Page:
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PEARLS FROM THE EAST.

WHO knows anything of Hindû mythology,
or who, indeed, does not shudder at its very
name? People will answer you, if you talk
of Jupiter; they will blandly wonder if you
speak of Zeus; but, breathe the faintest
suspicion of Brahma and Vishnû, and they will
vote you a bore and a pedant, fit only for the
dusty shelves of the British Museum. Beyond
a confused notion of gods all legs and arms,
like huge-bodied centipedes, no one in general
society, certainly, no one in good society,
knows anything of the matter. People have
a vague idea that the Hindû Pantheon
contains a few millions of deities, all with
more than their due proportion of limbs, and
some with less than their due proportion of
humanity; that monkeys and monsters are
the chief curiosities of the adytum; that
no rational exposition of all these nightmare
fancies can, by any possibility, be given.
Nevertheless, if we would take the trouble
of learning them, we would find various
tales spread through the divine books of
Hindûsthan, which are perfect gems of poetry
and beauty.

The Greek religion had all the accessories
of a perfected art, and of a language which
was the classical or court language in every
country of the then known world, as was the
Norman-French in after times; but, who studies
the Vedas in the original tongue, or moulds
his plaster of Paris into likenesses of the
Hindû Triad? Who cares to master a literature,
the very alphabet of which is a juggler's
mystery, more like, to uninitiated eyes, the
scrawling traces of multitudinous spiders,
than the rational strokes of human penmanship?
Fewer still care to penetrate into the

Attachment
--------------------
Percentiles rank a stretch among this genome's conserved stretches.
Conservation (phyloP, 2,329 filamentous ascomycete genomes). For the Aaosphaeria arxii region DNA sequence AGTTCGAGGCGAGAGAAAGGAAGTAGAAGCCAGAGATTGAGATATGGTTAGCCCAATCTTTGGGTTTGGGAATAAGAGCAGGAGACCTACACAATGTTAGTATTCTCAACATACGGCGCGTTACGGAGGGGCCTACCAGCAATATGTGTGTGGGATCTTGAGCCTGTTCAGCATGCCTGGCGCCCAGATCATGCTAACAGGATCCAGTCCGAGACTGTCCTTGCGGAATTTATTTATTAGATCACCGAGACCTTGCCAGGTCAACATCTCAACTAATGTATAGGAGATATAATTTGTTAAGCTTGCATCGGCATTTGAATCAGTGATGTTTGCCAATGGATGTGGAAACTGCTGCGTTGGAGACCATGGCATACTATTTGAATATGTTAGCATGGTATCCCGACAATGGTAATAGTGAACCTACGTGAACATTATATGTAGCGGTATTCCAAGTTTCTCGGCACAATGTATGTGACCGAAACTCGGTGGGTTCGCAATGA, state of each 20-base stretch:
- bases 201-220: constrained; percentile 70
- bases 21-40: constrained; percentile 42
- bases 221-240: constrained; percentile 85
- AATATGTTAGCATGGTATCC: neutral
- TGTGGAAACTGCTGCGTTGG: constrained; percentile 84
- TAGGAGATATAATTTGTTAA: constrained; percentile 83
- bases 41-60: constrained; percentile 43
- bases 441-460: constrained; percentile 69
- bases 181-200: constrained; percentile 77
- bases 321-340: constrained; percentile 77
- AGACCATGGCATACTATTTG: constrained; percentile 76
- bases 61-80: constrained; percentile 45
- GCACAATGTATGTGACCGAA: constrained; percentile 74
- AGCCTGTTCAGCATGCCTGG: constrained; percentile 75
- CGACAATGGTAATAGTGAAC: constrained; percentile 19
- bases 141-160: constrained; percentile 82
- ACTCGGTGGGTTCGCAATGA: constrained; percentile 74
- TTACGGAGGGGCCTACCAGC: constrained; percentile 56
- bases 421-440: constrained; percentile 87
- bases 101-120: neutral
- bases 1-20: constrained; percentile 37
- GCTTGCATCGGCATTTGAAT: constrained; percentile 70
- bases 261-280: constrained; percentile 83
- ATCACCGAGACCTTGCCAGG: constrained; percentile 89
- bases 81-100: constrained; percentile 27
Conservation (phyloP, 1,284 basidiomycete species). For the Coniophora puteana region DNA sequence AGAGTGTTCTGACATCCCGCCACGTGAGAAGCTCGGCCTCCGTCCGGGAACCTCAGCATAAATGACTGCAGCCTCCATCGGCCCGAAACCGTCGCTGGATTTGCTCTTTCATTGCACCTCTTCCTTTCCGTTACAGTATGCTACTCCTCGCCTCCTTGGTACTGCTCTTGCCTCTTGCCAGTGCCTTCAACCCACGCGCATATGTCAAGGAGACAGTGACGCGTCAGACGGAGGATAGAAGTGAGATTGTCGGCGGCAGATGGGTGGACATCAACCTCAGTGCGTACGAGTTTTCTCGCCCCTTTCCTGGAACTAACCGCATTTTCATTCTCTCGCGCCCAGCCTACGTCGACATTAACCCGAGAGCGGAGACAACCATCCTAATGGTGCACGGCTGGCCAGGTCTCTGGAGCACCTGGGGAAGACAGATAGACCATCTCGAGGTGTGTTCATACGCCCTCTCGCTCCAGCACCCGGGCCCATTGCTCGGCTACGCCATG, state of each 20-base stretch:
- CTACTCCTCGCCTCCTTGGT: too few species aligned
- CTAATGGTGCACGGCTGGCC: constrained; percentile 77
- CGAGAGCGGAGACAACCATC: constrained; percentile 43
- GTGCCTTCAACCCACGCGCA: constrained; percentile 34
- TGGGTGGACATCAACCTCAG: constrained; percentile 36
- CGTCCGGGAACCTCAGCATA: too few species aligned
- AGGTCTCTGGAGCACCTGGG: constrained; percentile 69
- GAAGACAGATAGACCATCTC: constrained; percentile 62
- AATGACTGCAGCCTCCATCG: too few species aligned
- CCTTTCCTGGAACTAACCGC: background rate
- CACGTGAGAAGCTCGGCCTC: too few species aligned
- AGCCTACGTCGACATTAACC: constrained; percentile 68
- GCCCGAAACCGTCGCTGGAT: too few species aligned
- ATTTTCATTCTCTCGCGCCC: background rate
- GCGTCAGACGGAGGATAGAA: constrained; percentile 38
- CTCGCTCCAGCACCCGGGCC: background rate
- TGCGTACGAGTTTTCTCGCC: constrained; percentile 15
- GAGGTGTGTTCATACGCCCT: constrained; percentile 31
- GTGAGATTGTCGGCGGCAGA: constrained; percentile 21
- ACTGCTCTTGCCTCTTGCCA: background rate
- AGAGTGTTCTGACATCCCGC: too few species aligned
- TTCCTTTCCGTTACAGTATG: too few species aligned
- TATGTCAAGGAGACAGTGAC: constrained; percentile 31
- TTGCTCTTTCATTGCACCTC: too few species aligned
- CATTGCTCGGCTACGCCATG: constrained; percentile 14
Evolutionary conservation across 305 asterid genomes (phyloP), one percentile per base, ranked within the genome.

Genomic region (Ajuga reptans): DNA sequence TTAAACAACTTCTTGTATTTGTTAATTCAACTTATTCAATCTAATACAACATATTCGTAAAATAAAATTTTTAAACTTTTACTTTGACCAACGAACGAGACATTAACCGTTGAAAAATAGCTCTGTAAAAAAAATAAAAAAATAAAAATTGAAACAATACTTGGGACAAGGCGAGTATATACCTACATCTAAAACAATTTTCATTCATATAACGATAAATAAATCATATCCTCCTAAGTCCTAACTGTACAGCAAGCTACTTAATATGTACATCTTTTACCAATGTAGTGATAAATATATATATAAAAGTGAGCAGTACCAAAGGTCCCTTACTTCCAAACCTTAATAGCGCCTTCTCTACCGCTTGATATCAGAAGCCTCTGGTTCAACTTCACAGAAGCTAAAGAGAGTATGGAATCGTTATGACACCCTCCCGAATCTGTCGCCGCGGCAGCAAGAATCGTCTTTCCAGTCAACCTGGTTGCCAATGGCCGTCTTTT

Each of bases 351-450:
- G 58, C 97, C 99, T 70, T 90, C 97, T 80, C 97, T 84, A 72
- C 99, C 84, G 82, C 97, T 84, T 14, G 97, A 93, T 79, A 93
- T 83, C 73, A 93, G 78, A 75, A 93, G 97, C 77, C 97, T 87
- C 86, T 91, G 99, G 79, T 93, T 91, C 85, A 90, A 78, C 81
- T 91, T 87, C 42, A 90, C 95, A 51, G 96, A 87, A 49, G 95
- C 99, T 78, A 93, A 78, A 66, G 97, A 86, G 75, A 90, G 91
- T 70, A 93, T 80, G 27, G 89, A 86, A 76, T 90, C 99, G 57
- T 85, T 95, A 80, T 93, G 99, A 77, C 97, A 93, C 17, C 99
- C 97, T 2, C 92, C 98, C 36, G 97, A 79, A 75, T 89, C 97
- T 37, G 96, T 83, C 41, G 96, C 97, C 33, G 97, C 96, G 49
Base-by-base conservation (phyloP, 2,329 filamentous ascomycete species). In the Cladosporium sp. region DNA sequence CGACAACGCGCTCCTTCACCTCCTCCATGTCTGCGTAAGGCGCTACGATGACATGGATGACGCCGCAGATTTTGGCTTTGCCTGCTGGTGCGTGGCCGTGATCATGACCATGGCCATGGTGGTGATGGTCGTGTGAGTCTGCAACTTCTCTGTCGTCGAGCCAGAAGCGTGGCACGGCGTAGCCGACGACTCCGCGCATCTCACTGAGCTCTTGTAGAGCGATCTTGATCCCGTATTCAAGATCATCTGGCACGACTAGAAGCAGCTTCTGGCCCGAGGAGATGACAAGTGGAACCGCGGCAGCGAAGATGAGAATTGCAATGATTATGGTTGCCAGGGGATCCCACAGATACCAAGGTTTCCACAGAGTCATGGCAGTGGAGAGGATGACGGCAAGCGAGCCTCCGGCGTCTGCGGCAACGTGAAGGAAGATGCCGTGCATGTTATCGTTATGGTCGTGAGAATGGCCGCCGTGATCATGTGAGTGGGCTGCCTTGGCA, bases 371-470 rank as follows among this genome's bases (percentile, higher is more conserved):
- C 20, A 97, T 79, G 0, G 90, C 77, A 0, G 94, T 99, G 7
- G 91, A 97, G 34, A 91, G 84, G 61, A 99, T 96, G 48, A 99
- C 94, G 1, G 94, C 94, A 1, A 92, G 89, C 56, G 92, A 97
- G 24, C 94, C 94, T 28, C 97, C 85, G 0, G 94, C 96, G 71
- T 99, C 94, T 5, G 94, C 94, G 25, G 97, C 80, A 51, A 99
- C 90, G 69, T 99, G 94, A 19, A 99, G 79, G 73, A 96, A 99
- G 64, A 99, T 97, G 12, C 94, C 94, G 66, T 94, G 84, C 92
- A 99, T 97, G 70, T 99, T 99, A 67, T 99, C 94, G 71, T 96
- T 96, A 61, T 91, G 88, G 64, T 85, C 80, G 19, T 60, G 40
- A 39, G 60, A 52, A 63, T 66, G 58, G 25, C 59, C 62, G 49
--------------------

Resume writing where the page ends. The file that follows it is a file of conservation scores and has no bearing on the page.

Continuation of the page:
secret recesses of a temple, which sets up
an elephant-headed aldermanic-looking deity,
(Ganesa, God of Wisdom, and Hindû Janus,)
with, perhaps, a monkey god by his side
as the porter. Which gives you, farther
in, a woman creature, (Bhavani, a form of
the female Siva,) astride on a black bull,
with a necklace of human heads, a sacrificial
knife, half-a-dozen arms, and various other
unladylike accompaniments, as the Lady of the
House. Which makes nothing of a four-headed
master (Brahma), and talks lightly of a
bright blue complexionSiva or Mahadevi
being sometimes of a blue colour. A pretty
legend is given for this translation of Vishnû's
proper hue. Vishnû is also blue by right
of elemental identity. He is air. Which, the
deeper you penetrate, offers you only a confused
phantasmagoria of divinities, whom no one can
make anything of, every one being somebody
else besides himself, and all being each other
not one of the whole crew having the honest
individual integrity of the Greek and Latin
Sons of Saturn. Which finally leads you into
a small dark cell, filled only with a Namea
Name which must be meditated on in silence
and secrecyand which is the greatest
mystery of all. This sounds very uninviting;
but this is what Hindû mythology is to the
superficial observer. Pierce the husk, and
you have your reward. The prospect clears
before you. The horrible forms are mere
physical enigmas answered; the confused
phantasmagoria divides itself into matter-of-
fact phenomena, plain and evident; the mystic Name comes home to your own heart with
awe; and you acknowledge in the dark, silent
cell, that, in the believer, be he Brahmin, or be
he Jew,—be he the worshipper of Allah, or
the caller upon Ormuzd,—the same thought
is to be recognised, the same aspiration, the
same cry from the wide human heart.

The Hindû mythology has some exquisite
passages, to the full as lovely as the loveliest
of the Greek. If Aphrodite rose from the
dark blue wave, the lotos-marked Rhemba
(Rhemba is the Hindû Aphrodite, or Venus,
and also the Pandora,) came blushing forth
from the sea of milk which Vishnû churned.
If the Hellenic nymphs of land and wood, hill,
vale and water, were beautiful, the Apsaras
are more beautiful still. They are ten million
nymphs; who fill the office of the Mohammedan
houris; who were created as attendants
on Rhemba, and who disport themselves in
heaven, and dance round their graceful
mistress. Although Cupid is acknowledged god
of all, the mischievous Cama with his flower-
tipped shafts might dispute his supremacy.
Cama is the Hindû God of Love; he bears
five arrows tipped with flowers, and has a
banner marked with a fish.

Of Brahma there is not much to say. He,
though the first of the great Triad, has neither
peculiar temples nor private rites, but is
included in the worship paid to Vishnû and

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